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More of the Same on Sea Level Rise

Wed, 01/24/2024 - 17:27


New York Gov. Kathy Hochul’s stop on Long Island following three intense winter storms to talk about erosion and sea level rise was welcome but in the end just more of the same thing we have heard for years. As part of her new Resilient and Ready program, the governor promised a couple million dollars to help pay to protect a beach pavilion and playground in Babylon and a bit more for other similar projects.

Another step Ms. Hochul announced was updated coastal erosion maps to make them more user-accessible. Separately, her annual budget proposal includes $250 million for storm-proofing mostly low-income areas. If the money makes it past negotiations with Albany, it would be a surprise. And, finally, she again called on the United States Army Corps of Engineers to increase its funding for L.I. projects. This is the same Army Corps that is placing an extremely expensive Band-Aid on part of the Montauk shoreline — a project actually designed from the start to wash away.

Even in the way Ms. Hochul’s new program is named we see old ideas being recycled — resiliency implies bounceback, and this sends the wrong message when all attention must instead be focused on retreat.

Brookhaven Town Supervisor Daniel J. Panico had it right when he said the old approach should be abandoned: “We must address this issue as a region and must end the seemingly endless cycle of emergency scrambling and instead embark on a regional plan, because the frequency and ferocity of these storms have exposed the fact that the current approach may be untenable.”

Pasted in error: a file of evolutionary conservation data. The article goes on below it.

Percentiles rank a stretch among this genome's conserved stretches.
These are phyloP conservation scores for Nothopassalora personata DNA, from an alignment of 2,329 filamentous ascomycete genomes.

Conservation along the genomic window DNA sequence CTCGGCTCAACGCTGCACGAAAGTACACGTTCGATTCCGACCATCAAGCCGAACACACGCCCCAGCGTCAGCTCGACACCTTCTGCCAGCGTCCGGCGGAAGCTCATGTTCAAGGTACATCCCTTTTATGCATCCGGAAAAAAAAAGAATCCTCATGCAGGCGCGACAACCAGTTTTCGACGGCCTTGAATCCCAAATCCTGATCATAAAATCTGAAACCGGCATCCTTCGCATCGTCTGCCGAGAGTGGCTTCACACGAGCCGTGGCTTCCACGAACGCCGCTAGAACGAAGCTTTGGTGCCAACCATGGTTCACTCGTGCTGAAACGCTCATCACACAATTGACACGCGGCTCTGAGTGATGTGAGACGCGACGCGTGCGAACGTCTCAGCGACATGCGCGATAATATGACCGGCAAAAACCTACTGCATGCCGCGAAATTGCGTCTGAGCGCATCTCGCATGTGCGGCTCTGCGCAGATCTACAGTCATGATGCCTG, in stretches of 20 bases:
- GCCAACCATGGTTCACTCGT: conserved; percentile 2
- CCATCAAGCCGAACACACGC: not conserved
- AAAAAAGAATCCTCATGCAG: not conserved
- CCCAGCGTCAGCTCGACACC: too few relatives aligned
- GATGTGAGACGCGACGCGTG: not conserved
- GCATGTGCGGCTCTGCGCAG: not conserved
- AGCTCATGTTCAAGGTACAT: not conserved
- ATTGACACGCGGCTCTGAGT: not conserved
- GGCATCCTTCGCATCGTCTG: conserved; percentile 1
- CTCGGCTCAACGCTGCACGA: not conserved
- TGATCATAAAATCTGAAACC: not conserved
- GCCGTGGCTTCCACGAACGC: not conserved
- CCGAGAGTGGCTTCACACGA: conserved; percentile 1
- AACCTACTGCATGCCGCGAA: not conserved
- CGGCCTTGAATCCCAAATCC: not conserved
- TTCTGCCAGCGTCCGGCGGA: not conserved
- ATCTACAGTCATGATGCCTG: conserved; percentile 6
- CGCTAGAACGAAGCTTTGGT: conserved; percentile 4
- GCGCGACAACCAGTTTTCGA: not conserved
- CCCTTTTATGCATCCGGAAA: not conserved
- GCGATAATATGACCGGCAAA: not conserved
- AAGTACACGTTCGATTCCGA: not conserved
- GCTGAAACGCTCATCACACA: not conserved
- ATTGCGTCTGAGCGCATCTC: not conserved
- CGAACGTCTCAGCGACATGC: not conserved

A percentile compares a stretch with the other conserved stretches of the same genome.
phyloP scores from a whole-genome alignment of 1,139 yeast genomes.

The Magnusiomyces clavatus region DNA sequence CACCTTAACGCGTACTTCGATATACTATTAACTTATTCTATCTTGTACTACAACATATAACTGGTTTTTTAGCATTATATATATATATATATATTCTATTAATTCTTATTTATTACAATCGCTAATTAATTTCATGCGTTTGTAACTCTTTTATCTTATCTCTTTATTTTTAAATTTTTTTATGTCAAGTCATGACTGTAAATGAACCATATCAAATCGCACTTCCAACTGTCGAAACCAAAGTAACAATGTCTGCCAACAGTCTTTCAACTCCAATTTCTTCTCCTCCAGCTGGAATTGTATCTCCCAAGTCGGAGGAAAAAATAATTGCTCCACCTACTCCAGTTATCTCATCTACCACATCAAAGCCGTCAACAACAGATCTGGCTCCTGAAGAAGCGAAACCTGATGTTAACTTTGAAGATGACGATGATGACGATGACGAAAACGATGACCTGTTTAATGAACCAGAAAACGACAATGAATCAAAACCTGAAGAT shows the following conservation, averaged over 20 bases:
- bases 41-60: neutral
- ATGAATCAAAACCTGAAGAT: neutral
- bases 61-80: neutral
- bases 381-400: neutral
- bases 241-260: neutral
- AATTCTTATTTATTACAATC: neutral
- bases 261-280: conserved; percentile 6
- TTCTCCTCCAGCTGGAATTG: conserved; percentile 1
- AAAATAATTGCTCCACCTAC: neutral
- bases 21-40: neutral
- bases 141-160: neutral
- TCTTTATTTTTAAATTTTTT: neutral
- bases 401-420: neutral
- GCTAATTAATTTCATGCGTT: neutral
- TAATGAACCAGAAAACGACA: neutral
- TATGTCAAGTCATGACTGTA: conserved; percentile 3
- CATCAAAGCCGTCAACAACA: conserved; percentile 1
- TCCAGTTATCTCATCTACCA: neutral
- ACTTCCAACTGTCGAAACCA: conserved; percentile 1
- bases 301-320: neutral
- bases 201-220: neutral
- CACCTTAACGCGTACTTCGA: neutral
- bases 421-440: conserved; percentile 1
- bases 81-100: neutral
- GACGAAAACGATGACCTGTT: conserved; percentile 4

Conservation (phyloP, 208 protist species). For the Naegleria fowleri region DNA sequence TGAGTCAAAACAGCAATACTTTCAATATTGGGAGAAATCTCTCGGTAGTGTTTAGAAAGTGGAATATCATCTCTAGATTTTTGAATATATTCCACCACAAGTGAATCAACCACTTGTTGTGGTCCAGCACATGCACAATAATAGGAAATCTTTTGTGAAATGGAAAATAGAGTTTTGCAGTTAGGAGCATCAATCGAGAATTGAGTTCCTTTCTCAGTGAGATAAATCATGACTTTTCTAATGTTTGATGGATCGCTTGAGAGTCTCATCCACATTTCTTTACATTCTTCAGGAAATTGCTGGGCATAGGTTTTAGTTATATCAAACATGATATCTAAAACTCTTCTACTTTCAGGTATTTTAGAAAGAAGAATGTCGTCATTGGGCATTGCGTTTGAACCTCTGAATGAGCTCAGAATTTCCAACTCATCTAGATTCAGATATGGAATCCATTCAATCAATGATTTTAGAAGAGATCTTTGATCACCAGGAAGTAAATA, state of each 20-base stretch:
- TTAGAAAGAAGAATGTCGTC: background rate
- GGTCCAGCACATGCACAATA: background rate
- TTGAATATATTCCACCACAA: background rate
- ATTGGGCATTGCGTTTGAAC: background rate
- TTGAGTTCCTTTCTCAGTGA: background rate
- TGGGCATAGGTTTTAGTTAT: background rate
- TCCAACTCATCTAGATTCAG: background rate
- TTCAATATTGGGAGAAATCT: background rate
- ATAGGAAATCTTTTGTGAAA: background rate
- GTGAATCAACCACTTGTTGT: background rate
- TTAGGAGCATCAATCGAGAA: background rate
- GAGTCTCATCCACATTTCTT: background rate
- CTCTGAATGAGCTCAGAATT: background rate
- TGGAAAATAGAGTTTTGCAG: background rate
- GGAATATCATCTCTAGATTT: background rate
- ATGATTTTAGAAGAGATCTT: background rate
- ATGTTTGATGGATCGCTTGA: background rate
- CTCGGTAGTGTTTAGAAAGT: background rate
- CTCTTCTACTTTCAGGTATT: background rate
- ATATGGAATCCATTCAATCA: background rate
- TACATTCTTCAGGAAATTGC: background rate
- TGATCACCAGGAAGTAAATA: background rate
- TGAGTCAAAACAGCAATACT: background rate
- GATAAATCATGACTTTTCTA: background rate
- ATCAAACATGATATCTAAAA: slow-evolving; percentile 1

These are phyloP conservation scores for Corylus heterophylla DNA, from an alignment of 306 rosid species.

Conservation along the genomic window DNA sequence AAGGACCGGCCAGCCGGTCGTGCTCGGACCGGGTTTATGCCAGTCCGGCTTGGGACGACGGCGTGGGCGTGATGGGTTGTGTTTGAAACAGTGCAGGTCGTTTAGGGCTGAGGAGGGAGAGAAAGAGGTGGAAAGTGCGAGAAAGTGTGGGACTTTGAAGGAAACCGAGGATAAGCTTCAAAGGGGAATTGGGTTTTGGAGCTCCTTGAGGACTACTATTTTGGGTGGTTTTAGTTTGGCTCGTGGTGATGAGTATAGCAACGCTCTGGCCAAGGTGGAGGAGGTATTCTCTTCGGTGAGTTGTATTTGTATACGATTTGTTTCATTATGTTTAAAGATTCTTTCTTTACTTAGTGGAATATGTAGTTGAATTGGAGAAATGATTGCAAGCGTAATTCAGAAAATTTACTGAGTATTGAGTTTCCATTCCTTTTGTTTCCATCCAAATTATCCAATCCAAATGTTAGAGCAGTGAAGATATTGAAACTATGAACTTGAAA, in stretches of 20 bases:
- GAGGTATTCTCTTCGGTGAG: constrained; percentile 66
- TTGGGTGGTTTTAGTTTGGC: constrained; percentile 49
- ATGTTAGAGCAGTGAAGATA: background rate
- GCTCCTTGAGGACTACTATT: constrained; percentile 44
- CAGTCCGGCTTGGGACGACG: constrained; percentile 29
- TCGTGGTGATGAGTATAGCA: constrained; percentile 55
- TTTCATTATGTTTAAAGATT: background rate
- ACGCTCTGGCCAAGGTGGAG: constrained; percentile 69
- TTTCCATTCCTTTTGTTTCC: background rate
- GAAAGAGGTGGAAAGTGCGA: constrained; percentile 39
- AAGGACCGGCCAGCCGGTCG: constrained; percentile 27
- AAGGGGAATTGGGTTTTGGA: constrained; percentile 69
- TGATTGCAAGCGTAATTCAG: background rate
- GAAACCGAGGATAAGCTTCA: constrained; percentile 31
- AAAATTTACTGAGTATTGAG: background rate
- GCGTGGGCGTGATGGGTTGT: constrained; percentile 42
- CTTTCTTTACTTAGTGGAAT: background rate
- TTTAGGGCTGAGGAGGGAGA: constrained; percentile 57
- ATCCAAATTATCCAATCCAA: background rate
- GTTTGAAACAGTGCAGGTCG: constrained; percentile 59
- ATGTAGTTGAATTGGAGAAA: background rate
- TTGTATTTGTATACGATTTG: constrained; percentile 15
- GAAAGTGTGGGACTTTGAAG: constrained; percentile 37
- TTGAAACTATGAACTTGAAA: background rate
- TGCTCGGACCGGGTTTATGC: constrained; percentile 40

Close observers of the waterfront know that the problem is not on the beaches — it is the houses and other man-made structures just behind them. Left to its own perambulations, the shoreline would shift this way and that, unfortunately claiming more land each year thanks to storms, erosion, and the rising sea, but not houses, if they could be eliminated or moved away. Federal scientists say the average water level will go up by 10 to 12 inches in the Northeast U.S. by 2050.

To get a sense of how this change has accelerated, consider that it took the preceding 100 years (1920-2020) for an equal rise to take place. Money for the Montauk downtown beach replenishment effort will run out in 2053. By then the problem with saltwater inundation will be everywhere. A few dollars for a Babylon playground may have given the impression that something is being done, but was not much more than a photo-op.


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